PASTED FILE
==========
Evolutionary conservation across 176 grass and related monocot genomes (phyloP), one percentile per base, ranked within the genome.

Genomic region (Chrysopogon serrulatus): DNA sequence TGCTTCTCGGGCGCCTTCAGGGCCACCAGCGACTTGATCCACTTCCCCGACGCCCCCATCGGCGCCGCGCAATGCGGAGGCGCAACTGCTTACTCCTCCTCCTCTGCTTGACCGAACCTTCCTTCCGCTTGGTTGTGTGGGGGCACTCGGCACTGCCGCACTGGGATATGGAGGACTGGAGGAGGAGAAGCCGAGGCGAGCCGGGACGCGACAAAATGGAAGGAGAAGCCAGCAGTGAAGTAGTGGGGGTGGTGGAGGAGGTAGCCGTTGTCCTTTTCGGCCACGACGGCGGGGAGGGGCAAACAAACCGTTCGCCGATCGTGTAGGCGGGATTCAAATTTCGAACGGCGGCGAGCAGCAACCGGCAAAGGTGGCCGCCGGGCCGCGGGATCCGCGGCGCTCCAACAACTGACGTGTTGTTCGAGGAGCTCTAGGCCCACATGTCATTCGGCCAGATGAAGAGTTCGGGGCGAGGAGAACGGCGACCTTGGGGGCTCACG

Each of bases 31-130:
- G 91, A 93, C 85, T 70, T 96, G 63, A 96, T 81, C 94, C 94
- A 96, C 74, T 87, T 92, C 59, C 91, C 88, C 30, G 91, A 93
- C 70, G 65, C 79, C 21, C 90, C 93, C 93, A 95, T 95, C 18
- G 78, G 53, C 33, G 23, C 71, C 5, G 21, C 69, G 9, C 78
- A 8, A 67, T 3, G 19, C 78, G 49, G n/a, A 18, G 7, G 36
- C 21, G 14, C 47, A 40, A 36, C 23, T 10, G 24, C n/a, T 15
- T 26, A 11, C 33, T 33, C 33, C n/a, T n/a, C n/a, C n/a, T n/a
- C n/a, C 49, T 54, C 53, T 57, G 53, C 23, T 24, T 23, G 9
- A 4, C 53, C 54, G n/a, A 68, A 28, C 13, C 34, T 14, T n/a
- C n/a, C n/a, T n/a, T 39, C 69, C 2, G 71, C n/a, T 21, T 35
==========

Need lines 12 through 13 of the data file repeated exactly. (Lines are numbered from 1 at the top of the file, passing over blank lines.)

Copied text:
- A 4, C 53, C 54, G n/a, A 68, A 28, C 13, C 34, T 14, T n/a
- C n/a, C n/a, T n/a, T 39, C 69, C 2, G 71, C n/a, T 21, T 35